While Taipei’s militarization in the early postwar period was related to the arrival of the KMT military government from the Chinese mainland, by 1959 the capital was, indeed, a Cold War city. It remained so until the US established a formal diplomatic relationship with the People’s Republic of China on January 1, 1979.
During this period, the US had direct influence over almost every aspect of the city’s social and political development. Moreover, the legacy of the relationship dictated that Taipei would remain a strong champion of US grand strategy even after Taiwan was marginalized diplomatically.
The city is now fully integrated into the capitalist world economy.
Since the lifting of martial law in 1987, Taipei has transitioned to democracy, holding its first mayoral elections in thirty years in 1994.
The growth of social movements and civil society at the grassroots level ensures continuing and spirited competition between the demands of global and local forces.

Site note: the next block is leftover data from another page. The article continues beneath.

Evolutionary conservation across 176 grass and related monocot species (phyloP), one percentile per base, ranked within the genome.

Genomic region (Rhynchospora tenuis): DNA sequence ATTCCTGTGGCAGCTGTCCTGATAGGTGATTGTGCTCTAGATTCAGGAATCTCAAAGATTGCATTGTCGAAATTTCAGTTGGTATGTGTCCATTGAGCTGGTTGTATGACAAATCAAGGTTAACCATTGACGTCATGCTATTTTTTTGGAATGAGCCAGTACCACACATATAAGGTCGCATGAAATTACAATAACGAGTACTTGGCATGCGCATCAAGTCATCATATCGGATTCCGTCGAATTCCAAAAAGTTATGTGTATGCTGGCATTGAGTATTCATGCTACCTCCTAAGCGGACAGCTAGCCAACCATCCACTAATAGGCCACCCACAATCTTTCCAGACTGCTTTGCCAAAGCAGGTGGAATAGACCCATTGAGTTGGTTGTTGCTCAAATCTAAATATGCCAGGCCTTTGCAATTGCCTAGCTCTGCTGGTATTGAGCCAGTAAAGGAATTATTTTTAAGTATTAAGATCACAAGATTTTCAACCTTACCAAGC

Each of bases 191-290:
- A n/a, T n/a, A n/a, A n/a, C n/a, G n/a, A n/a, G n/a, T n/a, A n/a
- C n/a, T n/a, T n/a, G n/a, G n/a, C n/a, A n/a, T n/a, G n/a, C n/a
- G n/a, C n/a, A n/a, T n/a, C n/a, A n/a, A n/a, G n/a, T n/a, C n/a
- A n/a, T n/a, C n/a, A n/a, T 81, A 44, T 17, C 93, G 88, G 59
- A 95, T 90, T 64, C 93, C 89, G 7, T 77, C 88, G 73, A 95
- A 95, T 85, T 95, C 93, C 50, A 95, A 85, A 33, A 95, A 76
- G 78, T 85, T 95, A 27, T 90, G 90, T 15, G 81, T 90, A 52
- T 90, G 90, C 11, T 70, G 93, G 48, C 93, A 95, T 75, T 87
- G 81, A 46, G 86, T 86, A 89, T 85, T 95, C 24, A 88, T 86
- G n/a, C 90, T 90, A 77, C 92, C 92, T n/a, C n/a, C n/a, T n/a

In the context of globalization, the city is now striving for third-tier world city status and is conflicted about the military stereotype which continues to fashion its identity.
Problems with the communist Chinese on the mainland persist in provoking security concerns. Consequently, unlike most other cities, the terms communist and non-communist remain internally meaningful. The capital remains mired in ideological rhetoric–as well as pragmatic concerns–relating to the Cold War conception of reality.
At the local level, the public has become increasingly vocal about the lack of political will to regulate land use and engage in pollution abatement, issues related to the rapid economic growth advocated by US advisers. Consequently, according to Tu Weiming, post Cold War Taipei
…reflects a struggle between modern democratic tendencies and traditional authoritarian dispositions, between influences from abroad and nationalistic self-assertion, and between adaptation to international geopolitical forces and indigenous habits of the heart.
Photograph by Sherwin Photography.